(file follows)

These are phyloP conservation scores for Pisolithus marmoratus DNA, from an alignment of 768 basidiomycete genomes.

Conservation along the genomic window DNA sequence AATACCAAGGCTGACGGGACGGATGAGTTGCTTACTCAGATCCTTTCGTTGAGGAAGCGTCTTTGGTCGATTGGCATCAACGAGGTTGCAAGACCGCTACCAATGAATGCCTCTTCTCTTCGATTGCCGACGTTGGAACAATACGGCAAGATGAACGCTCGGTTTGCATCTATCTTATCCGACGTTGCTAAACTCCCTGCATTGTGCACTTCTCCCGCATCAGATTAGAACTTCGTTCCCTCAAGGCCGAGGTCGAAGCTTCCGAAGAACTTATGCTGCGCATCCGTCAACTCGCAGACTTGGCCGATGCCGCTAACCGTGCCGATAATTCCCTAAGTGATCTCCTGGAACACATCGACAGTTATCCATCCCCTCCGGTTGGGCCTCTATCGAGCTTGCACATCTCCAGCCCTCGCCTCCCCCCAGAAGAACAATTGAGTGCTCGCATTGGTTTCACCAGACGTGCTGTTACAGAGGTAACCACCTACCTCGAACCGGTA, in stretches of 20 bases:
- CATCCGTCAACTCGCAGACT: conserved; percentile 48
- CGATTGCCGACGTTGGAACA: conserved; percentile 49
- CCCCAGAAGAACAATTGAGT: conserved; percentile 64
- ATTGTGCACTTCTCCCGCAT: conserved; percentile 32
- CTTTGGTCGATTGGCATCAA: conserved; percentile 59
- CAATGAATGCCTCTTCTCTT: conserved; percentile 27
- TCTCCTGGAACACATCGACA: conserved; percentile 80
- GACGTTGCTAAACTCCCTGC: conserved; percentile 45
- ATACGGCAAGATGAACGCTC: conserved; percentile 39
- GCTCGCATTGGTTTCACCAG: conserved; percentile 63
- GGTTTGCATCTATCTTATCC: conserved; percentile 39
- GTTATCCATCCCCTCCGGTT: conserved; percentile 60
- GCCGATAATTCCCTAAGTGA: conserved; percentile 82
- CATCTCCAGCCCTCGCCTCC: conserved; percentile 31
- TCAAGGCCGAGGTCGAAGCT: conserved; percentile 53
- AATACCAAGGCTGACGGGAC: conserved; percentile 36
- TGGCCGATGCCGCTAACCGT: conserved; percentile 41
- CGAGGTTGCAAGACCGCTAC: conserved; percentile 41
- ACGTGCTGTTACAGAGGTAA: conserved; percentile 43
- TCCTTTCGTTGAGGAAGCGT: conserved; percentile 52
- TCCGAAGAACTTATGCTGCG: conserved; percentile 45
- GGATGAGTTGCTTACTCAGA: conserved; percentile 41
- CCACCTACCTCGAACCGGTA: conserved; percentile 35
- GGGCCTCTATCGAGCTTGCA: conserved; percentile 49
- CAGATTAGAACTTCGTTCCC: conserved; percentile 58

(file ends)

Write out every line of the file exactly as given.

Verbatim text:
These are phyloP conservation scores for Pisolithus marmoratus DNA, from an alignment of 768 basidiomycete genomes.

Conservation along the genomic window DNA sequence AATACCAAGGCTGACGGGACGGATGAGTTGCTTACTCAGATCCTTTCGTTGAGGAAGCGTCTTTGGTCGATTGGCATCAACGAGGTTGCAAGACCGCTACCAATGAATGCCTCTTCTCTTCGATTGCCGACGTTGGAACAATACGGCAAGATGAACGCTCGGTTTGCATCTATCTTATCCGACGTTGCTAAACTCCCTGCATTGTGCACTTCTCCCGCATCAGATTAGAACTTCGTTCCCTCAAGGCCGAGGTCGAAGCTTCCGAAGAACTTATGCTGCGCATCCGTCAACTCGCAGACTTGGCCGATGCCGCTAACCGTGCCGATAATTCCCTAAGTGATCTCCTGGAACACATCGACAGTTATCCATCCCCTCCGGTTGGGCCTCTATCGAGCTTGCACATCTCCAGCCCTCGCCTCCCCCCAGAAGAACAATTGAGTGCTCGCATTGGTTTCACCAGACGTGCTGTTACAGAGGTAACCACCTACCTCGAACCGGTA, in stretches of 20 bases:
- CATCCGTCAACTCGCAGACT: conserved; percentile 48
- CGATTGCCGACGTTGGAACA: conserved; percentile 49
- CCCCAGAAGAACAATTGAGT: conserved; percentile 64
- ATTGTGCACTTCTCCCGCAT: conserved; percentile 32
- CTTTGGTCGATTGGCATCAA: conserved; percentile 59
- CAATGAATGCCTCTTCTCTT: conserved; percentile 27
- TCTCCTGGAACACATCGACA: conserved; percentile 80
- GACGTTGCTAAACTCCCTGC: conserved; percentile 45
- ATACGGCAAGATGAACGCTC: conserved; percentile 39
- GCTCGCATTGGTTTCACCAG: conserved; percentile 63
- GGTTTGCATCTATCTTATCC: conserved; percentile 39
- GTTATCCATCCCCTCCGGTT: conserved; percentile 60
- GCCGATAATTCCCTAAGTGA: conserved; percentile 82
- CATCTCCAGCCCTCGCCTCC: conserved; percentile 31
- TCAAGGCCGAGGTCGAAGCT: conserved; percentile 53
- AATACCAAGGCTGACGGGAC: conserved; percentile 36
- TGGCCGATGCCGCTAACCGT: conserved; percentile 41
- CGAGGTTGCAAGACCGCTAC: conserved; percentile 41
- ACGTGCTGTTACAGAGGTAA: conserved; percentile 43
- TCCTTTCGTTGAGGAAGCGT: conserved; percentile 52
- TCCGAAGAACTTATGCTGCG: conserved; percentile 45
- GGATGAGTTGCTTACTCAGA: conserved; percentile 41
- CCACCTACCTCGAACCGGTA: conserved; percentile 35
- GGGCCTCTATCGAGCTTGCA: conserved; percentile 49
- CAGATTAGAACTTCGTTCCC: conserved; percentile 58